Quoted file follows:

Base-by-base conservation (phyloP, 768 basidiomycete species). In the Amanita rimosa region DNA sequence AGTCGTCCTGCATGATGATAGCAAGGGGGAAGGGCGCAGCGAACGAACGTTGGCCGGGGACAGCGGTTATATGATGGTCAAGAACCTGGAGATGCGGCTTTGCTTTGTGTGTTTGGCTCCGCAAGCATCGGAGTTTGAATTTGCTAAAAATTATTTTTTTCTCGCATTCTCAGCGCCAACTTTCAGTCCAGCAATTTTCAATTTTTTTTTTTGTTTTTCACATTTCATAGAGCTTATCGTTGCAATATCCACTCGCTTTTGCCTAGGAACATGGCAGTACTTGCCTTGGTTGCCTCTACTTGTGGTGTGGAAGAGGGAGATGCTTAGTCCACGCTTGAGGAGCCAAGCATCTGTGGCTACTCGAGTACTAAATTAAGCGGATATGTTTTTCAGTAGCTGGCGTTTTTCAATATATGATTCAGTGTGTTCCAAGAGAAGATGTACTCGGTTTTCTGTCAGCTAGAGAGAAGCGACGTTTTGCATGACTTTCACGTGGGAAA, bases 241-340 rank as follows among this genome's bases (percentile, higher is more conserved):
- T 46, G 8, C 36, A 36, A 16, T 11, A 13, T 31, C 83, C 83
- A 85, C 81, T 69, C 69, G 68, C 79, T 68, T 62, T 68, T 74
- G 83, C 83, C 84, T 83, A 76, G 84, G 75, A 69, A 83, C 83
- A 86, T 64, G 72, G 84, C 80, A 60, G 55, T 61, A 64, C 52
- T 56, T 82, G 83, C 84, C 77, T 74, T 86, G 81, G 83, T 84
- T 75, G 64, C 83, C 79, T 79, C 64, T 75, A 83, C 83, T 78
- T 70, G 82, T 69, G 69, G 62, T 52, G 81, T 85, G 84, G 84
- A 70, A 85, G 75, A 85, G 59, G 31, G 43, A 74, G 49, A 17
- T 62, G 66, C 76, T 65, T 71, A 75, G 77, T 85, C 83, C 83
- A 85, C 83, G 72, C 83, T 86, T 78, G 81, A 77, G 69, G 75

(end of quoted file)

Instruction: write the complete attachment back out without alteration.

Base-by-base conservation (phyloP, 768 basidiomycete species). In the Amanita rimosa region DNA sequence AGTCGTCCTGCATGATGATAGCAAGGGGGAAGGGCGCAGCGAACGAACGTTGGCCGGGGACAGCGGTTATATGATGGTCAAGAACCTGGAGATGCGGCTTTGCTTTGTGTGTTTGGCTCCGCAAGCATCGGAGTTTGAATTTGCTAAAAATTATTTTTTTCTCGCATTCTCAGCGCCAACTTTCAGTCCAGCAATTTTCAATTTTTTTTTTTGTTTTTCACATTTCATAGAGCTTATCGTTGCAATATCCACTCGCTTTTGCCTAGGAACATGGCAGTACTTGCCTTGGTTGCCTCTACTTGTGGTGTGGAAGAGGGAGATGCTTAGTCCACGCTTGAGGAGCCAAGCATCTGTGGCTACTCGAGTACTAAATTAAGCGGATATGTTTTTCAGTAGCTGGCGTTTTTCAATATATGATTCAGTGTGTTCCAAGAGAAGATGTACTCGGTTTTCTGTCAGCTAGAGAGAAGCGACGTTTTGCATGACTTTCACGTGGGAAA, bases 241-340 rank as follows among this genome's bases (percentile, higher is more conserved):
- T 46, G 8, C 36, A 36, A 16, T 11, A 13, T 31, C 83, C 83
- A 85, C 81, T 69, C 69, G 68, C 79, T 68, T 62, T 68, T 74
- G 83, C 83, C 84, T 83, A 76, G 84, G 75, A 69, A 83, C 83
- A 86, T 64, G 72, G 84, C 80, A 60, G 55, T 61, A 64, C 52
- T 56, T 82, G 83, C 84, C 77, T 74, T 86, G 81, G 83, T 84
- T 75, G 64, C 83, C 79, T 79, C 64, T 75, A 83, C 83, T 78
- T 70, G 82, T 69, G 69, G 62, T 52, G 81, T 85, G 84, G 84
- A 70, A 85, G 75, A 85, G 59, G 31, G 43, A 74, G 49, A 17
- T 62, G 66, C 76, T 65, T 71, A 75, G 77, T 85, C 83, C 83
- A 85, C 83, G 72, C 83, T 86, T 78, G 81, A 77, G 69, G 75